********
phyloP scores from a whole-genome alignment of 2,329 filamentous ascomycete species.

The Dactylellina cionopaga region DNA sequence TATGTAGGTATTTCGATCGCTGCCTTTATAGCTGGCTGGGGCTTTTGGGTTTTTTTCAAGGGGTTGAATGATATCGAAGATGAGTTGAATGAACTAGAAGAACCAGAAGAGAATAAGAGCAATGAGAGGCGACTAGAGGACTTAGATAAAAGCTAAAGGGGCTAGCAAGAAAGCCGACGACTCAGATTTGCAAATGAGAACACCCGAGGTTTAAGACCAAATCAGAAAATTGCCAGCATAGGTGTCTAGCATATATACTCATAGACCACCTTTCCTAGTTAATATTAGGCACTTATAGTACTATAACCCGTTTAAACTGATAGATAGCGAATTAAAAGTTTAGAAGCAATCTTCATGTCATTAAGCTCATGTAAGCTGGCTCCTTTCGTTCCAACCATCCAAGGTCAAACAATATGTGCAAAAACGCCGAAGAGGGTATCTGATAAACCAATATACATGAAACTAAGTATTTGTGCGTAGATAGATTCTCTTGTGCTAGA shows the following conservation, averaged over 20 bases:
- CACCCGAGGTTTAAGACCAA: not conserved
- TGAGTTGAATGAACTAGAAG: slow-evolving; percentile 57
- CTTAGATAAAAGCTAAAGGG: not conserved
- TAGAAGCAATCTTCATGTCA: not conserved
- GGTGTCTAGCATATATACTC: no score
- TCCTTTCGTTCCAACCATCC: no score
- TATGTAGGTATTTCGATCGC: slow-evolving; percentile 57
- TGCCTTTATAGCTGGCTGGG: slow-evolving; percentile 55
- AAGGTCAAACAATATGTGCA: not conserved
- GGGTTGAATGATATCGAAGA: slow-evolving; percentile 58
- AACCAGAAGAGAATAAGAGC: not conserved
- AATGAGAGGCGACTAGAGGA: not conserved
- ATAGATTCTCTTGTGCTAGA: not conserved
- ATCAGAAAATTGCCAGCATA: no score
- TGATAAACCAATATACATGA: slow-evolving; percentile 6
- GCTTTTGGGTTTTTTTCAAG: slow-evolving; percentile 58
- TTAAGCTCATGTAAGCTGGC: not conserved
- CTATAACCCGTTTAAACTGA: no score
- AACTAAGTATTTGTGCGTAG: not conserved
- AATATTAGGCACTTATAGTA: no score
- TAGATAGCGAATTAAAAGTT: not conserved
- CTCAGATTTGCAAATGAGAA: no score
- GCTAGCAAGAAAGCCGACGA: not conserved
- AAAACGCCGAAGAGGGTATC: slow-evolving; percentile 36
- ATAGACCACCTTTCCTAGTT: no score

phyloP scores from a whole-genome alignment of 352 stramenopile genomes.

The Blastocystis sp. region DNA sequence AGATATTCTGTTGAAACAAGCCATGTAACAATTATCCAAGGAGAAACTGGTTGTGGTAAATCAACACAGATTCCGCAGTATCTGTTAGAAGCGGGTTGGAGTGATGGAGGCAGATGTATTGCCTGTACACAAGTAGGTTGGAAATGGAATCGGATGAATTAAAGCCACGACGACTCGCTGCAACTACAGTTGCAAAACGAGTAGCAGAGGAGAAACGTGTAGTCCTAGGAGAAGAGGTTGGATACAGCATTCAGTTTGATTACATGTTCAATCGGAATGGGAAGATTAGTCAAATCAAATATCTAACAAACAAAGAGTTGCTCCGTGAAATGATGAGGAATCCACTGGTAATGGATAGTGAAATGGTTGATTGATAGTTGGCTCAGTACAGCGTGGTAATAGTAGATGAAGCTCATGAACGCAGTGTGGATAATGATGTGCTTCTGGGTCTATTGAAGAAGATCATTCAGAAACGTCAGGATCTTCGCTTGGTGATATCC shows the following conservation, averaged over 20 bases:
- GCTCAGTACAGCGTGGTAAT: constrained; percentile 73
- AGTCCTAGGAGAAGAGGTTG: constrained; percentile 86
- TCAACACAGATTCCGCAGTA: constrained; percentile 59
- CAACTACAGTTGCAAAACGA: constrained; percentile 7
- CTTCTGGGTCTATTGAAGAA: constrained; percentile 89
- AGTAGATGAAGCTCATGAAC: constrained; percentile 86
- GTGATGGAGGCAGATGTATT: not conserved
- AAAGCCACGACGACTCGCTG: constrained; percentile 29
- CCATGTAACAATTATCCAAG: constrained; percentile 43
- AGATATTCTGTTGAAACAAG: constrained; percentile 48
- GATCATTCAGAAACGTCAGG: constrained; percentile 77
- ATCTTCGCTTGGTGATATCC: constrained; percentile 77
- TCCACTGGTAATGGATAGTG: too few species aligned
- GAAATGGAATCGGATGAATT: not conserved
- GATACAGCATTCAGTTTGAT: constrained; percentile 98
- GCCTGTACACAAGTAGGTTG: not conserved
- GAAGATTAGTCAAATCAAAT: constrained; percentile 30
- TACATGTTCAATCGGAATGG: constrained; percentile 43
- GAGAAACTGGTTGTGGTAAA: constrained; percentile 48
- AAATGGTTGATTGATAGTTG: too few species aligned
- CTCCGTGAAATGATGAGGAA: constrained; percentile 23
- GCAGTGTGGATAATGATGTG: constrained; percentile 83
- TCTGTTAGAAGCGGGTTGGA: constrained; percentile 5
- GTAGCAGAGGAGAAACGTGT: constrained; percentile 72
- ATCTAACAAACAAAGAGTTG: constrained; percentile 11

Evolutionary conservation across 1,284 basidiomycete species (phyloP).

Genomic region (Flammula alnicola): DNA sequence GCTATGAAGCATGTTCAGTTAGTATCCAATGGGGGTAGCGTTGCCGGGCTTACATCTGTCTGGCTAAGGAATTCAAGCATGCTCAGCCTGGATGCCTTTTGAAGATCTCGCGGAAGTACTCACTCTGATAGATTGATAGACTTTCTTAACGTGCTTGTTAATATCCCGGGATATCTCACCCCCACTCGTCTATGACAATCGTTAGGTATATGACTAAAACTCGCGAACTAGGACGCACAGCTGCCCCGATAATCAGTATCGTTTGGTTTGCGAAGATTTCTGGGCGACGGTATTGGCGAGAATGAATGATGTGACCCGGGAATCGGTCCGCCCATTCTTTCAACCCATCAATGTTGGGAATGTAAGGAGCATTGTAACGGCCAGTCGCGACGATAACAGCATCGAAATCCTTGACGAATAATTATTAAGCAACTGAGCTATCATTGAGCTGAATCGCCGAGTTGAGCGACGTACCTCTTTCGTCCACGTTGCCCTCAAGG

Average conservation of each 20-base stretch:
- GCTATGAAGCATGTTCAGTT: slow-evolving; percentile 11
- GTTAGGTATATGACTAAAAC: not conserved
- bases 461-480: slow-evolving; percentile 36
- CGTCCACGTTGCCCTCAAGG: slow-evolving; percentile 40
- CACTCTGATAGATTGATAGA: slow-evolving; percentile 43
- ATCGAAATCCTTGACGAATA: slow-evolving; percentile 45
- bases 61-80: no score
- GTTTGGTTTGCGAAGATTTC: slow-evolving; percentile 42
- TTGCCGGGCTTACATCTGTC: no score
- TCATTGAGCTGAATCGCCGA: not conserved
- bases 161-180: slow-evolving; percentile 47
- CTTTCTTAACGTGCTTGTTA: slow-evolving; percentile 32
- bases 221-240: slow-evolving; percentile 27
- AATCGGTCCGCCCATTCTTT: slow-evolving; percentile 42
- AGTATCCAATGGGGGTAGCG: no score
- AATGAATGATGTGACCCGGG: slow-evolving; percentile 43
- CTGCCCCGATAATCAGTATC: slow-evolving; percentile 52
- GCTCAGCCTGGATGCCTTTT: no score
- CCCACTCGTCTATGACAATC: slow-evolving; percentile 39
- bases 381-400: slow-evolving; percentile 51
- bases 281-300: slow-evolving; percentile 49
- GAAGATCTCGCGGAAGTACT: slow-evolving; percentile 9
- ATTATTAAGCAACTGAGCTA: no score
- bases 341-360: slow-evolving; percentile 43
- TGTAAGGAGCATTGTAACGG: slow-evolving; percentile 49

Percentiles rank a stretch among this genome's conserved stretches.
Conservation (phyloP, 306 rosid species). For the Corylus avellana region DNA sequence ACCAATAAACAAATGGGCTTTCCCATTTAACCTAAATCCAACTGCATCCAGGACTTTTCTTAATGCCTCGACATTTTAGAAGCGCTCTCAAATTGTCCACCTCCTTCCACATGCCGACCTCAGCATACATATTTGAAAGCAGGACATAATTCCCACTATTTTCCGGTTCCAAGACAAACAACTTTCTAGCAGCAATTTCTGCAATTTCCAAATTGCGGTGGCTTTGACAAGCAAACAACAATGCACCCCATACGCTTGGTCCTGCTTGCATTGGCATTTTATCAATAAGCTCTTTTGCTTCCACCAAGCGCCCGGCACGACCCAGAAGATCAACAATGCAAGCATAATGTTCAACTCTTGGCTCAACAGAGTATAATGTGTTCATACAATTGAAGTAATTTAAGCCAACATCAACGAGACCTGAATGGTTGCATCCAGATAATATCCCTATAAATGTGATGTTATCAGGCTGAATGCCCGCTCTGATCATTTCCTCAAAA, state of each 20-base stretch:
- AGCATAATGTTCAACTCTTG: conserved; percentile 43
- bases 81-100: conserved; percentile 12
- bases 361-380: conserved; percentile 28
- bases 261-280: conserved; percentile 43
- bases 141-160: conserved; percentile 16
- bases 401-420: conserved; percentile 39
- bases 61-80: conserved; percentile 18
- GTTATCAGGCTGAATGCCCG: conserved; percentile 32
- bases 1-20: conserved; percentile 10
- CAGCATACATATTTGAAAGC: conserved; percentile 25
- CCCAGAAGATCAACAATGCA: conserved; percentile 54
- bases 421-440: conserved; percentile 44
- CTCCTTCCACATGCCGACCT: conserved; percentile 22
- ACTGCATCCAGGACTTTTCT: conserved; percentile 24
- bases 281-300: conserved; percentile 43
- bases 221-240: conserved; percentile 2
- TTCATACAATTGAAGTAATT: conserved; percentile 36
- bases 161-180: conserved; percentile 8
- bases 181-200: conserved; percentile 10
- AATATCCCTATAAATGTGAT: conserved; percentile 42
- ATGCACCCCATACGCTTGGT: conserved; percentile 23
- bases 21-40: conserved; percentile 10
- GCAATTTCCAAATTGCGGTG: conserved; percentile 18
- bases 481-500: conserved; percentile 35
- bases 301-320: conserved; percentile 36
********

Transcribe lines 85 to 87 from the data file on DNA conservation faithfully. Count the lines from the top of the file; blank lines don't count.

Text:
- AGCATAATGTTCAACTCTTG: conserved; percentile 43
- bases 81-100: conserved; percentile 12
- bases 361-380: conserved; percentile 28